I keep hearing there’s a good chance the way we live our lives will soon change. I think it’s safe to say change has already begun. Readers, you’ll probably agree things have felt different for the past week or two, as cancellations, postponements and closings have been announced amid the COVID-19 pandemic.
Perhaps we as a country should have started taking it seriously a lot sooner than now. I’ll save that debate for later.
My wife and I are watching all of this from our mutual self-quarantine. She got sick on Friday night, went to the doctor Saturday, and was tested for the flu. When it came back negative, they listened to her lungs, handed her a mask, with orders to get the hell home, and to call the health department Monday morning. The health department representative, who clearly had taken similar calls for days, refused to do a test—as did my wife’s physician. She was told they only have a few tests and needed to keep them for high-risk patients.
It’s frustrating that test kits are in limited supply. We as a country should have better access to tests like the rest of the world. Again, I’ll save that debate for later.
All we can focus on now is our safety and preserving our way of life. By “we” I mean all of us in the Cape Fear. We’re accustomed to facing natural disasters and coming together to help each other in times of crises. Those of us who have been around long enough can attest to how the hurricanes just run together. “When did we lose the roof? Was that Fran or Floyd or Florence?”
With COVID-19 we’re looking down the barrel of a much different gun. This crisis is affecting us all—not just Wilmington, not just the East Coast, not just the United States. The entirety of society has been and will continue to be changed. If things get as bad as we fear (“Could everything shutter through June, July?”) I believe the entire world will come together on some level and do what’s right to protect our global community.
In Wilmington we have an advantage. We’re used to acts of nature causing disruptions in our lives; we know how to help each other rebuild in the aftermath. But if we have a flaw, it’s that we’re too used to it. We’re used to storms not being as catastrophic as they could have been. We’re used to joking about the empty bread and milk aisles. We’re used to beer aisles and ABC stores emptying even faster. We’re used to that time period after a hurricane, when we get back to life and debrief on how many trees we lost or how long we were without power.
There’s no National Hurricane Center to track this one. There’s no evacuating, no boarding windows, no hurricane parties. Though, we can look at how nations ahead of us are dealing with the virus and shift our focus to taking better precautions. Also, we can take advantage of skills we’ve learned from adversity we’ve faced.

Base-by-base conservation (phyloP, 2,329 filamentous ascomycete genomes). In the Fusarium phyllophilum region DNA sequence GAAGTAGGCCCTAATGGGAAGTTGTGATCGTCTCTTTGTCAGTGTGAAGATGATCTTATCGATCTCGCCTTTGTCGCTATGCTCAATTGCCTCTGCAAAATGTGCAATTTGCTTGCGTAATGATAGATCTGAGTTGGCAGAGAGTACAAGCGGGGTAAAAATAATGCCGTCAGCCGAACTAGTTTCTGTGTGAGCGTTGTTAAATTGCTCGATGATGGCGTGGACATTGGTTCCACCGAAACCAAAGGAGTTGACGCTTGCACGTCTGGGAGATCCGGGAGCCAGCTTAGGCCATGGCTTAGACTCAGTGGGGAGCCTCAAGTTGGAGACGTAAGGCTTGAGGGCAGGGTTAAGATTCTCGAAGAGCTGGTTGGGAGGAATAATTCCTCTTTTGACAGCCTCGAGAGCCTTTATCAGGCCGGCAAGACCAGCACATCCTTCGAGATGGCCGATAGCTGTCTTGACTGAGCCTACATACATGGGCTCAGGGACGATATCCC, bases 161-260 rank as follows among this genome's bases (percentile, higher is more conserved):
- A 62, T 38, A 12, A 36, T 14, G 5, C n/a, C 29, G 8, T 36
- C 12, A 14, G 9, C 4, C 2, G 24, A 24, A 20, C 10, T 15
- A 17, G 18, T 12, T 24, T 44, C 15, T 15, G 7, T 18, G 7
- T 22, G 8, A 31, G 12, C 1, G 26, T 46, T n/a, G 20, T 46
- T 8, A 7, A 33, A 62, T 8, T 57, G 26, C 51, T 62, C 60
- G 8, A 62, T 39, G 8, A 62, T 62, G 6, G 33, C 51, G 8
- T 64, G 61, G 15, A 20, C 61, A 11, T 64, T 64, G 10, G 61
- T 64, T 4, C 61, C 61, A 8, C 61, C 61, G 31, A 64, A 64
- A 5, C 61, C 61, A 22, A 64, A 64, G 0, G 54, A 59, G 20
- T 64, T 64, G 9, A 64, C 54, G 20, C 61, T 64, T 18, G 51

We love where we live; we know how to protect our neighbors and ourselves. But we have to listen to real guidance: practicing social distancing, not shaking hands or hugging, constantly washing our hands, not hoarding toilet paper and selling it out of the back of our trucks like assholes.
I’m proud to say encore has published every week since 1985, with the lone exception coming during one of those hurricanes (we think it was Fran). We work hard to make it happen, and we believe what we do is important: helping mold a tight-knit community through arts and entertainment, food and fun, lengthy calendars that tell you where to go and what to do, not to mention pointing you to a bevy of advertisers who are all local. We support small businesses across our town; they’re among the most important factors in keeping our vibrant, beautiful city appealing.
As a small business, we at encore are concerned about the future, and we know our fellow mom-and-pops are, too. We’re working on programs for businesses, restaurants and retailers to do more virtual business and even bounce back when our economy picks up again. We have so many wonderfully quirky retail spots and delicious restaurants and bars to continue promoting even during a downturn (including the most secretive and possibly fake fast-food restaurant ever to exist; we’re looking at you, Taco Roos).
We promise to keep an open line of communication with you about all events happening or cancelling in coming weeks, and to provide human interest pieces that showcase the best of us during the worst of times. While we switch our focus away from event-based coverage, as public gatherings are being discouraged, we hope our citizens will continue to support our artistic community regardless. We are home to the oldest community theatre company in the country (Thalian Association), not to mention other companies that bring more than 40 productions to life annually. We have an amazing film studio (Screen Gems) and independent film community. We have a plethora of fabulous writers and poets, musicians and bands, and visual and performing artists working in all media—not to mention the nonprofits that help lift up folks from all walks of life.
While so many in our creative community will suffer economically by not performing or by postponing exhibits, sales and book launches, we ask you to reconsider before getting a refund for that local concert, theatre production or charity event that cancelled. Consider it a donation to help strengthen community. Or make a donation to the nonprofits that have had to slash so many fundraisers this spring—usually a season rife with funds that better every corner of Wilmington.
In the end we need to stick together even if we are apart. In the end we are #WilmingtonStrong.